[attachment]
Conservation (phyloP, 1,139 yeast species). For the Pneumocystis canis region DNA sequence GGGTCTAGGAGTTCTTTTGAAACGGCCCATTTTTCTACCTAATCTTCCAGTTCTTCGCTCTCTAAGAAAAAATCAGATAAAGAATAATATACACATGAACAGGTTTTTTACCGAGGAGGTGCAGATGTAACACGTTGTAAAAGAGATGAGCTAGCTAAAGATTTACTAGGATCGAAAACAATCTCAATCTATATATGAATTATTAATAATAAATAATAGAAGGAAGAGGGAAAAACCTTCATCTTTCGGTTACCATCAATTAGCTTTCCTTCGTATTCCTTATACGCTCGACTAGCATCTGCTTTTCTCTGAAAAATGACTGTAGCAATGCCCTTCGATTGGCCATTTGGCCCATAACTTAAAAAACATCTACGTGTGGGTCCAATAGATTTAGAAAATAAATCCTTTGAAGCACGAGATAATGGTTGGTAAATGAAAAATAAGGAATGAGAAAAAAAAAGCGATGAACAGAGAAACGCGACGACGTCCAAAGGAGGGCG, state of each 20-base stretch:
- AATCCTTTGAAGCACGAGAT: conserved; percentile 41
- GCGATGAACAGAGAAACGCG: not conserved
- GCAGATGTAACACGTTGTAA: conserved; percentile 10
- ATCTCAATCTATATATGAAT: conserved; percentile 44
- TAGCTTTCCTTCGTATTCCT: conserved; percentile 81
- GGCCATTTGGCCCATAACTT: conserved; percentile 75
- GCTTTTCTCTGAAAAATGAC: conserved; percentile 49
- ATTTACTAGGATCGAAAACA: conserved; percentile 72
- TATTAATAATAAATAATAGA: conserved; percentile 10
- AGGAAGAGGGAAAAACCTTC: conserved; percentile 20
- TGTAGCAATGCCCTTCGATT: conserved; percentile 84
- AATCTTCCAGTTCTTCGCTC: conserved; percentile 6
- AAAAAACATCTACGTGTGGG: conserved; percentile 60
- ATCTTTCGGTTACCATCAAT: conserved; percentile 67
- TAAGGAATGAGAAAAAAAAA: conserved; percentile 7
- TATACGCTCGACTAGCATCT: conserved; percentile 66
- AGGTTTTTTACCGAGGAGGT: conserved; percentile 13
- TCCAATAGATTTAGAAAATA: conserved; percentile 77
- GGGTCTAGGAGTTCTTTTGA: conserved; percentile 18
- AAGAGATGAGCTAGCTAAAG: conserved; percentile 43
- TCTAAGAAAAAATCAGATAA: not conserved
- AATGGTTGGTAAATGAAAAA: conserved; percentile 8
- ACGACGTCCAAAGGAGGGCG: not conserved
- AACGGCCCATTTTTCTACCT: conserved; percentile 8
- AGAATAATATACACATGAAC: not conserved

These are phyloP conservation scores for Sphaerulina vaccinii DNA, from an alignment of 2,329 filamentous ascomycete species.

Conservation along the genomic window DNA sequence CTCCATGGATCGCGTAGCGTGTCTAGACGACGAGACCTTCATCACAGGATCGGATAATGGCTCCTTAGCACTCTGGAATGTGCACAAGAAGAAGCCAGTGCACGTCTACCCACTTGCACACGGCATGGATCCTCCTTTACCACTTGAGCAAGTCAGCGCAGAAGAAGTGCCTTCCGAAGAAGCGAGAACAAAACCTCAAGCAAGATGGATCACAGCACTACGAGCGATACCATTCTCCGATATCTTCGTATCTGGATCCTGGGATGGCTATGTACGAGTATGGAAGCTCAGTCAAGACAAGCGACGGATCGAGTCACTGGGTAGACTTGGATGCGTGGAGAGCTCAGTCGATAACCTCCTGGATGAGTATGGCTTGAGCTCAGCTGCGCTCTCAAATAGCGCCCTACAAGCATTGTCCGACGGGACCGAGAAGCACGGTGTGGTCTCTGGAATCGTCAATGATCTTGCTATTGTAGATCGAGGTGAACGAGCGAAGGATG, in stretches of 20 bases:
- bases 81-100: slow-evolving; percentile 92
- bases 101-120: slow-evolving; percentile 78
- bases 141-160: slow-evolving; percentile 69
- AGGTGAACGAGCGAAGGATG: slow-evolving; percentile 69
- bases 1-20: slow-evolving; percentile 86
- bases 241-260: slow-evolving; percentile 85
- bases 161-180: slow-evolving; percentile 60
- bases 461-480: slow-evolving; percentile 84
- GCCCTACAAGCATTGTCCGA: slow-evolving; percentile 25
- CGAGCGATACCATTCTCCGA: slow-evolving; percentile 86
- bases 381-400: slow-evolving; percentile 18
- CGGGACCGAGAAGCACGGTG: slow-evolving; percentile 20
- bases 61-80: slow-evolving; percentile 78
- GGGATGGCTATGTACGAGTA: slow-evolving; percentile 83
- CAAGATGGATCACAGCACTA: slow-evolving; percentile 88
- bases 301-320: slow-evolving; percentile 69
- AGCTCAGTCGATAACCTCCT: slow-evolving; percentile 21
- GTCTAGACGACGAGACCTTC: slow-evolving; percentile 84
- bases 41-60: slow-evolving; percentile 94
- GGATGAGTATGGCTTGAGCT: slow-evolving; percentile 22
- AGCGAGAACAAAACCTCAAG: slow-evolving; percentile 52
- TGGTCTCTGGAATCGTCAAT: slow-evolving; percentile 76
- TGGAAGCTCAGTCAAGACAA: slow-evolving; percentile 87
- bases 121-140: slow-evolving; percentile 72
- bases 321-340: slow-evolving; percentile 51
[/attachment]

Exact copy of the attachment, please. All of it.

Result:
Conservation (phyloP, 1,139 yeast species). For the Pneumocystis canis region DNA sequence GGGTCTAGGAGTTCTTTTGAAACGGCCCATTTTTCTACCTAATCTTCCAGTTCTTCGCTCTCTAAGAAAAAATCAGATAAAGAATAATATACACATGAACAGGTTTTTTACCGAGGAGGTGCAGATGTAACACGTTGTAAAAGAGATGAGCTAGCTAAAGATTTACTAGGATCGAAAACAATCTCAATCTATATATGAATTATTAATAATAAATAATAGAAGGAAGAGGGAAAAACCTTCATCTTTCGGTTACCATCAATTAGCTTTCCTTCGTATTCCTTATACGCTCGACTAGCATCTGCTTTTCTCTGAAAAATGACTGTAGCAATGCCCTTCGATTGGCCATTTGGCCCATAACTTAAAAAACATCTACGTGTGGGTCCAATAGATTTAGAAAATAAATCCTTTGAAGCACGAGATAATGGTTGGTAAATGAAAAATAAGGAATGAGAAAAAAAAAGCGATGAACAGAGAAACGCGACGACGTCCAAAGGAGGGCG, state of each 20-base stretch:
- AATCCTTTGAAGCACGAGAT: conserved; percentile 41
- GCGATGAACAGAGAAACGCG: not conserved
- GCAGATGTAACACGTTGTAA: conserved; percentile 10
- ATCTCAATCTATATATGAAT: conserved; percentile 44
- TAGCTTTCCTTCGTATTCCT: conserved; percentile 81
- GGCCATTTGGCCCATAACTT: conserved; percentile 75
- GCTTTTCTCTGAAAAATGAC: conserved; percentile 49
- ATTTACTAGGATCGAAAACA: conserved; percentile 72
- TATTAATAATAAATAATAGA: conserved; percentile 10
- AGGAAGAGGGAAAAACCTTC: conserved; percentile 20
- TGTAGCAATGCCCTTCGATT: conserved; percentile 84
- AATCTTCCAGTTCTTCGCTC: conserved; percentile 6
- AAAAAACATCTACGTGTGGG: conserved; percentile 60
- ATCTTTCGGTTACCATCAAT: conserved; percentile 67
- TAAGGAATGAGAAAAAAAAA: conserved; percentile 7
- TATACGCTCGACTAGCATCT: conserved; percentile 66
- AGGTTTTTTACCGAGGAGGT: conserved; percentile 13
- TCCAATAGATTTAGAAAATA: conserved; percentile 77
- GGGTCTAGGAGTTCTTTTGA: conserved; percentile 18
- AAGAGATGAGCTAGCTAAAG: conserved; percentile 43
- TCTAAGAAAAAATCAGATAA: not conserved
- AATGGTTGGTAAATGAAAAA: conserved; percentile 8
- ACGACGTCCAAAGGAGGGCG: not conserved
- AACGGCCCATTTTTCTACCT: conserved; percentile 8
- AGAATAATATACACATGAAC: not conserved

These are phyloP conservation scores for Sphaerulina vaccinii DNA, from an alignment of 2,329 filamentous ascomycete species.

Conservation along the genomic window DNA sequence CTCCATGGATCGCGTAGCGTGTCTAGACGACGAGACCTTCATCACAGGATCGGATAATGGCTCCTTAGCACTCTGGAATGTGCACAAGAAGAAGCCAGTGCACGTCTACCCACTTGCACACGGCATGGATCCTCCTTTACCACTTGAGCAAGTCAGCGCAGAAGAAGTGCCTTCCGAAGAAGCGAGAACAAAACCTCAAGCAAGATGGATCACAGCACTACGAGCGATACCATTCTCCGATATCTTCGTATCTGGATCCTGGGATGGCTATGTACGAGTATGGAAGCTCAGTCAAGACAAGCGACGGATCGAGTCACTGGGTAGACTTGGATGCGTGGAGAGCTCAGTCGATAACCTCCTGGATGAGTATGGCTTGAGCTCAGCTGCGCTCTCAAATAGCGCCCTACAAGCATTGTCCGACGGGACCGAGAAGCACGGTGTGGTCTCTGGAATCGTCAATGATCTTGCTATTGTAGATCGAGGTGAACGAGCGAAGGATG, in stretches of 20 bases:
- bases 81-100: slow-evolving; percentile 92
- bases 101-120: slow-evolving; percentile 78
- bases 141-160: slow-evolving; percentile 69
- AGGTGAACGAGCGAAGGATG: slow-evolving; percentile 69
- bases 1-20: slow-evolving; percentile 86
- bases 241-260: slow-evolving; percentile 85
- bases 161-180: slow-evolving; percentile 60
- bases 461-480: slow-evolving; percentile 84
- GCCCTACAAGCATTGTCCGA: slow-evolving; percentile 25
- CGAGCGATACCATTCTCCGA: slow-evolving; percentile 86
- bases 381-400: slow-evolving; percentile 18
- CGGGACCGAGAAGCACGGTG: slow-evolving; percentile 20
- bases 61-80: slow-evolving; percentile 78
- GGGATGGCTATGTACGAGTA: slow-evolving; percentile 83
- CAAGATGGATCACAGCACTA: slow-evolving; percentile 88
- bases 301-320: slow-evolving; percentile 69
- AGCTCAGTCGATAACCTCCT: slow-evolving; percentile 21
- GTCTAGACGACGAGACCTTC: slow-evolving; percentile 84
- bases 41-60: slow-evolving; percentile 94
- GGATGAGTATGGCTTGAGCT: slow-evolving; percentile 22
- AGCGAGAACAAAACCTCAAG: slow-evolving; percentile 52
- TGGTCTCTGGAATCGTCAAT: slow-evolving; percentile 76
- TGGAAGCTCAGTCAAGACAA: slow-evolving; percentile 87
- bases 121-140: slow-evolving; percentile 72
- bases 321-340: slow-evolving; percentile 51